You may have heard about a dispute between four Alberta communities – Calgary, Lethbridge, Red Deer and the Regional Municipality of Wood Buffalo and the regions we serve – and Alberta Health Services to maintain local control over the dispatch of Emergency Medical Services.
When it comes to protecting the lives of the people we serve, we are willing to go to the wall.
This battle between municipalities and the province isn’t a new one – in fact, it’s been going on since 2009, when AHS began centralization of EMS dispatch.
Communities across our province have long pushed back on this change, arguing our integrated model with EMS, fire and, in some instances, the police under one roof, saves lives.
Four previous health ministers have rejected this shortsighted decision of AHS once the evidence was presented to them. Despite our best efforts to put this matter to bed, on Aug. 4, we learned the decision had been made (without the consultation the health minister promised) to implement the centralization of EMS in our communities in early 2021.
It may not seem like a big deal whether EMS is dispatched locally or by a centralized service. AHS maintains there will be no additional time added to when an ambulance arrives on the scene (though we have not seen the data to prove this, and our data shows local dispatch is faster).
Our local dispatch centres exceed AHS dispatch standards, while AHS does not even meet their own standard. However, in addition to dispatch delays, there will be an impact on our integrated service model. The co-ordination and, ultimately, the response times for more complicated emergency calls that require other emergency services will be fragmented.
In Calgary alone, there are 15,000 calls annually that require a multi-service response.
In the integrated service model, firemedics often arrive sooner than AHS ambulances and provide lifesaving medical treatment before the ambulance arrives. In Calgary, fire units arrive first 50 per cent of the time, in Red Deer 40 per cent of the time, in Wood Buffalo 60 per cent of the time, and in Lethbridge 19 per cent of the time.
Under the proposed AHS model, the advanced life support firemedics wouldn’t be dispatched to medical calls immediately or at all.
It makes no sense for trained firemedics to remain at the station when they could be providing timely lifesaving patient care.
Under the AHS centralized model, rather than a municipal dispatcher sending the closest emergency response unit, a municipal dispatcher would transfer the call to an AHS dispatcher who would send EMS, and then the AHS dispatcher would have to contact the municipal dispatcher again if fire is needed.
This adds precious and unnecessary time to calls and raises the risk of emergency calls being dropped.
Our local dispatch centres receive approximately 170,000 to 200,000 EMS related calls a year. They act as the back up for the AHS centres during peak emergencies, such as a significant natural disaster, or when there are technical issues.
The removal of local dispatch will mean uploading 200,000 calls to the current AHS system with no back-up system when a natural disaster hits and the 9-1-1 system is overloaded. This means pressure on the system and less timely emergency dispatch for all Albertans.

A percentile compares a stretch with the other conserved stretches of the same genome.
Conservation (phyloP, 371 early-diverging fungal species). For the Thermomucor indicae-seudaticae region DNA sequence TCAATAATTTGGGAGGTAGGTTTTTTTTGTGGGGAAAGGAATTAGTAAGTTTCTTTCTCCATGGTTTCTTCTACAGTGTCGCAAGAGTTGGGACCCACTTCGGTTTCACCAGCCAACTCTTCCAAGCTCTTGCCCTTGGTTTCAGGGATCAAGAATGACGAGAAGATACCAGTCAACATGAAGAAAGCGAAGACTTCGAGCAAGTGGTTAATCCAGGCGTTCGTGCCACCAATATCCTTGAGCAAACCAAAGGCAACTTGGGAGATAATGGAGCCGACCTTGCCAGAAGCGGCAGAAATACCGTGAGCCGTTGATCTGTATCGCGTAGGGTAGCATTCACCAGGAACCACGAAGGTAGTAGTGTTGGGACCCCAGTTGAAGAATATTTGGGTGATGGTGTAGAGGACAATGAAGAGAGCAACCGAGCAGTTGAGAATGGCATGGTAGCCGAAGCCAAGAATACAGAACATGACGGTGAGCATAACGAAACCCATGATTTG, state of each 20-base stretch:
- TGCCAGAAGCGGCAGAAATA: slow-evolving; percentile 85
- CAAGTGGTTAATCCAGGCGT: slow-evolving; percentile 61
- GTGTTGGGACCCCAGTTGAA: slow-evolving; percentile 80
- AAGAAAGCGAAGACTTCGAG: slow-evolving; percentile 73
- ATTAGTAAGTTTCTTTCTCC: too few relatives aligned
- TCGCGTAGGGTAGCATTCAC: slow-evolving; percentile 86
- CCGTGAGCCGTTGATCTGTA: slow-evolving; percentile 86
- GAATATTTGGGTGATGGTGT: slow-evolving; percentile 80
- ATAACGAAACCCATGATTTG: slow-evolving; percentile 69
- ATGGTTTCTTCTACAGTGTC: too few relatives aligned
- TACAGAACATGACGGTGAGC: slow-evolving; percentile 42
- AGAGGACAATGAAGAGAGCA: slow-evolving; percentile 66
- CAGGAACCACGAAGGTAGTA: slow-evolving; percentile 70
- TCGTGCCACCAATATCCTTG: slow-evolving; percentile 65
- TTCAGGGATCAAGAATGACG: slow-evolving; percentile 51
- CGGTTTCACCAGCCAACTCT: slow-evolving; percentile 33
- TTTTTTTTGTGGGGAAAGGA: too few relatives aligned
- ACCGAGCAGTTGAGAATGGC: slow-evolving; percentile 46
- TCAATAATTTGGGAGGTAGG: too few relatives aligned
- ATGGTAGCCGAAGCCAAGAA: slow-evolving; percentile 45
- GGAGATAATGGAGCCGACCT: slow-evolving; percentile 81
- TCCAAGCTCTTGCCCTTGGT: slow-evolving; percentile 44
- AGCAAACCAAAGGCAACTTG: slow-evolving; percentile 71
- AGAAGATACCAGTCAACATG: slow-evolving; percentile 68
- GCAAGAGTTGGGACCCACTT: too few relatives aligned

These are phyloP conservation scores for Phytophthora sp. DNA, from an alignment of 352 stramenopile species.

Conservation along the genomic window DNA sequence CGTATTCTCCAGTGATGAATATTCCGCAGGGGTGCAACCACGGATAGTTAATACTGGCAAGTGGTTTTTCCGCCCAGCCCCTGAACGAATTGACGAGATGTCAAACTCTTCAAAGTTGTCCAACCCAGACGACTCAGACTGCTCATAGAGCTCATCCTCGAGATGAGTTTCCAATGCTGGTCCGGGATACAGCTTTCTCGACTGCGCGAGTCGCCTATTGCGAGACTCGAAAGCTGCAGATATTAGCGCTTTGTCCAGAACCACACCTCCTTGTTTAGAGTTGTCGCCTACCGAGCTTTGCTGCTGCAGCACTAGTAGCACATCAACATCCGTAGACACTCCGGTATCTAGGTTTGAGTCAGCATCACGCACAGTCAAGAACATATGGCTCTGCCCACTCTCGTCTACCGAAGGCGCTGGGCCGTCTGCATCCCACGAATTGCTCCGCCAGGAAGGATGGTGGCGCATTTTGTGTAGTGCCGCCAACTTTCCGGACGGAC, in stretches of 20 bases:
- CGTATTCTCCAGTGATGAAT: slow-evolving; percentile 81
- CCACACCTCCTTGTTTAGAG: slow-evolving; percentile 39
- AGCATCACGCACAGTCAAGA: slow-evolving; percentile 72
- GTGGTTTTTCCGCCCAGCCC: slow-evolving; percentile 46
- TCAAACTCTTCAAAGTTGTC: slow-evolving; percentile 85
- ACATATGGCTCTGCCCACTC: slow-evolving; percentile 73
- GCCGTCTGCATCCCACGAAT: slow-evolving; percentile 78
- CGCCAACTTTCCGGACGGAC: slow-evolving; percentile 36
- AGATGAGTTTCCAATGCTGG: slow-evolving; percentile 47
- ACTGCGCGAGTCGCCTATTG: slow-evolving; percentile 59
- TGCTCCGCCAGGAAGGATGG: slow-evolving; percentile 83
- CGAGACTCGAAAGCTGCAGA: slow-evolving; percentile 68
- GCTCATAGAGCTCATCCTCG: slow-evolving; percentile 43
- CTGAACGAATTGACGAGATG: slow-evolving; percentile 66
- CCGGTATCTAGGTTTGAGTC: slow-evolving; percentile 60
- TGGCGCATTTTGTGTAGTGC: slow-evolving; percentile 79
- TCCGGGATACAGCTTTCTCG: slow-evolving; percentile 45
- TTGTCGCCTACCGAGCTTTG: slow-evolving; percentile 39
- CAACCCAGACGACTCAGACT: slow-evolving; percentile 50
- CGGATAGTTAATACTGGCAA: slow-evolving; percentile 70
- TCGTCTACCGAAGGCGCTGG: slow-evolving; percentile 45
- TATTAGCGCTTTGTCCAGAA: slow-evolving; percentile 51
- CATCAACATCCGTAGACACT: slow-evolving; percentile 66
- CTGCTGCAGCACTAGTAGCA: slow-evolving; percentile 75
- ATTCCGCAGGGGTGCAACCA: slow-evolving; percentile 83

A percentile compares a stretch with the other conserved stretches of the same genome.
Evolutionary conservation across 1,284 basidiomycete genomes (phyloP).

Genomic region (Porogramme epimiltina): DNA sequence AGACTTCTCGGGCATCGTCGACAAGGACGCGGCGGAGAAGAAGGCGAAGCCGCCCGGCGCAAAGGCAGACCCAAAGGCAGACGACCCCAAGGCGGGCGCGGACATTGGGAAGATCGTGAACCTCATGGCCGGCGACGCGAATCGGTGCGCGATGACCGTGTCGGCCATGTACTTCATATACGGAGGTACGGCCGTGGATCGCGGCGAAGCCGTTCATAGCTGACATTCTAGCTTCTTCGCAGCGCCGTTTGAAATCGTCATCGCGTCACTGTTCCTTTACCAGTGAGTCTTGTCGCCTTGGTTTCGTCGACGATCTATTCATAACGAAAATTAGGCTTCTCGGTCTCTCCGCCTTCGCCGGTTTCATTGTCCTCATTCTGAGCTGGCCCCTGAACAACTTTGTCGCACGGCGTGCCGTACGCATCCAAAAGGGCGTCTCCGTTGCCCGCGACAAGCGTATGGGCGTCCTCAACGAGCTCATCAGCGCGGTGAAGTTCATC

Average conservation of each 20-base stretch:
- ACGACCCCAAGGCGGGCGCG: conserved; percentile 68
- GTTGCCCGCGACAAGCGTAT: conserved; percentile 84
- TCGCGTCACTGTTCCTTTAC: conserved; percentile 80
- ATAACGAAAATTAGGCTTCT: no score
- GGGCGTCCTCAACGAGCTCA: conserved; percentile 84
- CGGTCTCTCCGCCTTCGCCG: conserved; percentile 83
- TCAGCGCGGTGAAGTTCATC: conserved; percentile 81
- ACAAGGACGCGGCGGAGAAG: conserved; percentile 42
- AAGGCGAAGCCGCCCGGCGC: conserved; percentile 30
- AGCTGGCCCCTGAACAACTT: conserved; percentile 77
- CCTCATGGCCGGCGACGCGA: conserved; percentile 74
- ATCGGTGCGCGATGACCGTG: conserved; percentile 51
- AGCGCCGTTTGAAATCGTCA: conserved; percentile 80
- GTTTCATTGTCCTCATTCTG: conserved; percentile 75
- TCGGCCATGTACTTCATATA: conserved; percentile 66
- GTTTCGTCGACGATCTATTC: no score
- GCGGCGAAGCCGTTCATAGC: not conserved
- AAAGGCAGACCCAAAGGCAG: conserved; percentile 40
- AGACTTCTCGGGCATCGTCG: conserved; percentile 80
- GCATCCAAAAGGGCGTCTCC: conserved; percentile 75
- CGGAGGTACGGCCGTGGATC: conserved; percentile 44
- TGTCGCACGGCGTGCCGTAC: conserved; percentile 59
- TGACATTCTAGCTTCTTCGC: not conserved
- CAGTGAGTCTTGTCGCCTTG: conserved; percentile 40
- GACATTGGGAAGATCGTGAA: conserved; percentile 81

We are also concerned that rural and remote patients will see a delay in response, as AHS will need to send ambulances from a different community, while a closer fire vehicle could be sent to provide lifesaving medical care.
This issue is local and regional, but it also affects all Albertans, and drivers along the QE2, for example, could see delays in emergency response as our advance life support fire units may not be dispatched during times of high collision and the system relies on AHS ambulance only.
Here’s a real-life example of how the proposed AHS model could fail:
On Sept. 4, a Wood Buffalo municipal dispatcher was processing an EMS call when another EMS call came in, which was transferred to the provincial AHS dispatch centre.
The AHS provincial dispatcher incorrectly addressed the location of the stroke patient in Fort McMurray, 13 kilometres away from the actual location. The address was then updated incorrectly to 2.7 kilometres away from the stroke patient.
The Wood Buffalo dispatcher intervened and advised the ambulance crew of the patient’s actual location. This error added four minutes to this response – an unacceptable outcome when timing is highly critical for patient outcomes in matters such as stroke.
Health Minister Tyler Shandro has told us this decision is not about money, but we haven’t been able to get a clear response to the question, then why?
If four previous health ministers agreed this plan didn’t make sense for patient outcomes over the past decade, why would it make sense now?
Communities within the Foothills Regional Emergency Services Commission, who have made the transition to centralization in 2009, have been fighting an uphill battle to get back to an integrated model ever since because of the degradation of service their communities experienced.
We’re asking all Albertans — whether you live in our communities or not — to reach out to the premier, Minister Shandro and your local MLA, to let them know you’re not willing to compromise on patient outcomes in life and death circumstances.
Ambulance consolidation occurred a decade ago, and many communities saw a degradation of service. Our dispatch system remained local and remains efficient. Our request to the province is resolute: if the emergency dispatch system isn’t broken, don’t try to fix it.
Naheed Nenshi, Tara Veer, Don Scott and Chris Spearman
Naheed Nenshi is mayor of Calgary, Tara Veer is mayor of Red Deer, Don Scott is mayor of Regional Municipality of Wood Buffalo and Chris Spearman is mayor of Lethbridge.